f. Give no explanations excuses or stories: you can make your defense later in court based on what you and your lawyer decided

g. Ask the sub officer in charge of the station to grant bail once you are charged with an offence

h. Ask to be taken before a justice of The Peace immediately if the sub officer refuses you bail

i. Demand to be brought before a Resident Magistrate and have your lawyer ask the judge for bail

j. Ask that any property taken from you be listed and sealed in your presence

Cases of Assault:An assault is an apprehension that someone is about to hit you

The following may apply:

1) Call 119 or go to the station or the police arrives depending on the severity of the injuries

2) The report must be about the incident as it happened, once the report is admitted as evidence it becomes the basis for the trial

3) Critical evidence must be gathered as to the injuries received which may include a Doctor’s report of the injuries.

4) The description must be clearly stated; describing injuries directly and identifying them clearly, show the doctor the injuries clearly upon the visit it must be able to stand up under cross examination in court.

5) Misguided evidence threatens the credibility of the witness during a trial; avoid the questioning of the witnesses credibility, the tribunal of fact must be able to rely on the witness’s word in presenting evidence

6) The court is guided by credible evidence on which it will make it’s finding of facts

7) Bolster the credibility of a case by a report from an independent disinterested party.

Sexual Health / STDs News From Medical News Today


CVM TV carried a raid and subsequent temporary blockade exercise of the Shoemaker Gully in the New Kingston district as the authorities respond to the bad eggs in the group of homeless/displaced or idling MSM/Trans persons who loiter there for years.

Question is what will happen to the population now as they struggle for a roof over their heads and food etc. The Superintendent who proposed a shelter idea (that seemingly has been ignored by JFLAG et al) was the one who led the raid/eviction.

Also see:
the CVM NEWS Story HERE on the eviction/raid taken by the police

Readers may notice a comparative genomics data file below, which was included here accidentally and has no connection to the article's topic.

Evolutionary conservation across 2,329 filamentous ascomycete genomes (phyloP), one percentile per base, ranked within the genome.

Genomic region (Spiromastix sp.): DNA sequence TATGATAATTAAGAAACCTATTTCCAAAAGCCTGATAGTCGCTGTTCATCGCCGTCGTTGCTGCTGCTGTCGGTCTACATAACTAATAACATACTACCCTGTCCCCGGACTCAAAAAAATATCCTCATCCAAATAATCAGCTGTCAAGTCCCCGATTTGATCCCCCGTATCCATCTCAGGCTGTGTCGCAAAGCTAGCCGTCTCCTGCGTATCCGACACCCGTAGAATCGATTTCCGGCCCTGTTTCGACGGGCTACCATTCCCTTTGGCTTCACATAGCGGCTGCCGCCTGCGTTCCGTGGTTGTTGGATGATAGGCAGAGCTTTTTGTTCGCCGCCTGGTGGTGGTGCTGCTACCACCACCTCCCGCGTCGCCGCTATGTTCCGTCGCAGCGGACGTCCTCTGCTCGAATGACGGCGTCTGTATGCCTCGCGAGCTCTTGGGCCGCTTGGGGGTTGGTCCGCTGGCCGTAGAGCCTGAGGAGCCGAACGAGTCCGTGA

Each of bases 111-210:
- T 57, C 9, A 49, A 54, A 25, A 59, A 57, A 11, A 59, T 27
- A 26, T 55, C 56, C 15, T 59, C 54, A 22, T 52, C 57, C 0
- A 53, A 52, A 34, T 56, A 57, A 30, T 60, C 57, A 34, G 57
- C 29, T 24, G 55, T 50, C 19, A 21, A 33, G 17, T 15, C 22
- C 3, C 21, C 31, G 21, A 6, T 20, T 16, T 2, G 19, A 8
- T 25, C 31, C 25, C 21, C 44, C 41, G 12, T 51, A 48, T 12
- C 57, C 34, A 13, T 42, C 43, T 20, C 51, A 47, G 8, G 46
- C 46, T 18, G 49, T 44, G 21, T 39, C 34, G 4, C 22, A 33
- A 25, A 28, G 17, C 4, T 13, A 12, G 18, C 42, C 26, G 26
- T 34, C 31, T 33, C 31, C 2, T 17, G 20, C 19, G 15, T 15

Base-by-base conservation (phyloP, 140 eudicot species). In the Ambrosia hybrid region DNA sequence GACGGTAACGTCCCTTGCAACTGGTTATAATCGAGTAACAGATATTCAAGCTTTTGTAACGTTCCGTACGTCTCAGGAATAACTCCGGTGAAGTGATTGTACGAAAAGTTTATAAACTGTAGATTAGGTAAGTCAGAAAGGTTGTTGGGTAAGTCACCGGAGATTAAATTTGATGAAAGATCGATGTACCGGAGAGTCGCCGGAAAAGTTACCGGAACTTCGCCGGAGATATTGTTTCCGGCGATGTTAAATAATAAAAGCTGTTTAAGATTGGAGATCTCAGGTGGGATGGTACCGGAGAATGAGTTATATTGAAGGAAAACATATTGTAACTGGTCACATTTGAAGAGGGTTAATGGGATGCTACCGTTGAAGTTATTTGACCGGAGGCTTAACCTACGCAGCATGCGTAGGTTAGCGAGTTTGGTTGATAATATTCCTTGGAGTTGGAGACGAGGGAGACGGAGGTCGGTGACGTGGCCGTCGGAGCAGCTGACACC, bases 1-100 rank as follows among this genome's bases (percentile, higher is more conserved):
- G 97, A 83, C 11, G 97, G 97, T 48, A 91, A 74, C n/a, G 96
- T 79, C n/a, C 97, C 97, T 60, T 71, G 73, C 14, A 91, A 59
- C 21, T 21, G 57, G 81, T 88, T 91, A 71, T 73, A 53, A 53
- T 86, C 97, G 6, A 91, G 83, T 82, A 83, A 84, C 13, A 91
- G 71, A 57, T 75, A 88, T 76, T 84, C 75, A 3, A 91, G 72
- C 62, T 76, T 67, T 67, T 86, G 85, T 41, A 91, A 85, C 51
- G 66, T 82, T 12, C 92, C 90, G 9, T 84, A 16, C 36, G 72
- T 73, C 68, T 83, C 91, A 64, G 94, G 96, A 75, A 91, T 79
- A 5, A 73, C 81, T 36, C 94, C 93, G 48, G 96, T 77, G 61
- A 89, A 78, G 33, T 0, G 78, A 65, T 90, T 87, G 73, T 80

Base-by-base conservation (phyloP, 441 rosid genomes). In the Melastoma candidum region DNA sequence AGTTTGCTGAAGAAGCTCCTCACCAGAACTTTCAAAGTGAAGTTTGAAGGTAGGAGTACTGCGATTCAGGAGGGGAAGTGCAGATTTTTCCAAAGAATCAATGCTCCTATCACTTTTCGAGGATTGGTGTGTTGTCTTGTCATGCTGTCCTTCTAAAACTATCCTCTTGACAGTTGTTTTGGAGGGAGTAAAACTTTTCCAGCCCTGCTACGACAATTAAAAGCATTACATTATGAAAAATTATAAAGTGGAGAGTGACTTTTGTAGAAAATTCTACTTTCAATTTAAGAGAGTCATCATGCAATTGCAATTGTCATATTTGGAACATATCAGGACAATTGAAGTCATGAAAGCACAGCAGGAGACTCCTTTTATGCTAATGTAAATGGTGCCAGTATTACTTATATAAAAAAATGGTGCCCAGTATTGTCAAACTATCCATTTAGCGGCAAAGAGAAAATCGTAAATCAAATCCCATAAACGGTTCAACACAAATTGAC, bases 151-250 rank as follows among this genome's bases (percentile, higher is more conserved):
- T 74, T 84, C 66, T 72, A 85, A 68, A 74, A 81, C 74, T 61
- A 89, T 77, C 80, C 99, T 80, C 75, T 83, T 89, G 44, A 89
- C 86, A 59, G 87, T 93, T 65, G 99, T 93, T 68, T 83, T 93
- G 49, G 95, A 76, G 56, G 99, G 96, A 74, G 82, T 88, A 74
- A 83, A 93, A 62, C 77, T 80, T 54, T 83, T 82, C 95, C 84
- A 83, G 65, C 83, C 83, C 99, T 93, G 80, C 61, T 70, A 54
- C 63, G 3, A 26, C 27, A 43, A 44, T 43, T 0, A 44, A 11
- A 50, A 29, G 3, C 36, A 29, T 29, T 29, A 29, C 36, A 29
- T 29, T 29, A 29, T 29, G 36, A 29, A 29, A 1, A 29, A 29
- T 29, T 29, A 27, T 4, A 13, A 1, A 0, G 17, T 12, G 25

also see a flashback to some of the troubling issues with the populations and the descending relationships between JASL, JFLAG and the displaced/homeless GBT youth in New Kingston: Rowdy Gays Strike - J-FLAG Abandons Raucous Homosexuals Misbehaving In New Kingston

also see all the posts in chronological order by date from Gay Jamaica Watch HERE and GLBTQ Jamaica HERE


see previous entries on LGBT Homelessness from the Wordpress Blog HERE

May 22, 2015 update, see: MP Seeks Solutions For Homeless Gay Youth In New Kingston

THE BEST OF & Recommended Audioposts/Podcasts

THE BEST OF & Recommended Audioposts/Podcasts 

The Prime Minister (Golding) on Same Sex Marriages and the Charter of Rights Debate (2009)

Other sides to the msm homeless saga (2012)

Rowdy Gays Matter 21.08.11 more HERE

Ethical Professionlism & LGBT Advocates 01.02.12 more HERE

Portia Simpson Miller - SIMPSON MILLER DEFENDS GAY COMMENT 23.12.11

2 SGL Women lost, corrective rape and virtual silence from the male dominated advocacy structure

Al Miller on UK Aid & The Abnormality of Homosexuality 19.11.11

Homosexuality is Not Illegal in Jamaica .... Buggery is despite the persons gender 12.11.11 MORE HERE 

MSM Homelessness 2011 two cents

Black Friday for Gays in Jamaica More HERE

Bi-phobia by default from supposed LGBT advocate structures?

Homeless MSMs Saga Timeline 28.08.11 (HOT!!!) see more HERE

A Response to Al Miller's Abnormality of Homosexuality statement 19.11.11

UK/commonwealth Aid Matter & The New Developments, no aid cuts but redirecting, ethical problems on our part - 22.11.11

Homophobic Killings versus Non Homophobic Killings 12.07.12

Big Lies, Crisis Archiving & More MSM Homlessness Issues 12.07.12

More MSM Challenges July 2012 more sounds HERE

GLBTQ Jamaica 2011 Summary 02.01.12 more HERE

Homosexuality Destroying the Family? .............. I Think Not!

Lesbian issues left out of the Jamaican advocacy thrust until now?

Club Heavens The Rebirth 12.02.12 and more HERE

Should gov't provide shelter for homeless msm?

National attitudes to gays survey shows 78% of J'cans say NO to buggery repeal

1st Anniversary of Homeless MSM civil disobedience (Aug 23/4) 2012 more HERE

JFLAG's rejection of rowdy homeless msms & the Sept 21st standoff .........

Atheism & Secularism may cloud the struggle for lgbt rights in Jamaica more HERE

Urgent Need to discuss sex & sexuality II and more HERE

MSM Community Displacement Concerns October 2012

The UTECH abuse & related issues

Beenieman's hypocrisy & his fake apology in his own words and more HERE

Guarded about JFLAG's Homeless shelter

Homophobia & homelessness matters for November 2012 ................

Cabinet delays buggery review, says it's not a priority & more ...........................(November 2012) prior to the announcement of the review in parliament in June 2013 More sounds HERE

"Dutty Mind" used in Patois Bible to describe homosexuals

Homeless impatient with agencies over slow progress for promised shelter 2012 More HERE

George Davis Live - Dr Wayne West & Carole Narcisse on JCHS' illogical fear

Homeless MSM Issues in New Kgn Jan 2013 .......

Homeless MSM challenges in Jamaica February 2013 more HERE

JFLAG Excludes Homeless MSM from IDAHOT Symposium on Homelessness 2013

Poor leadership & dithering are reasons for JFLAG & Jamaica AIDS Support’s temporary homelessness May 2013 more HERE

Response To Flagging a Dead Horse Free Speech & Gay Rights 10.06.13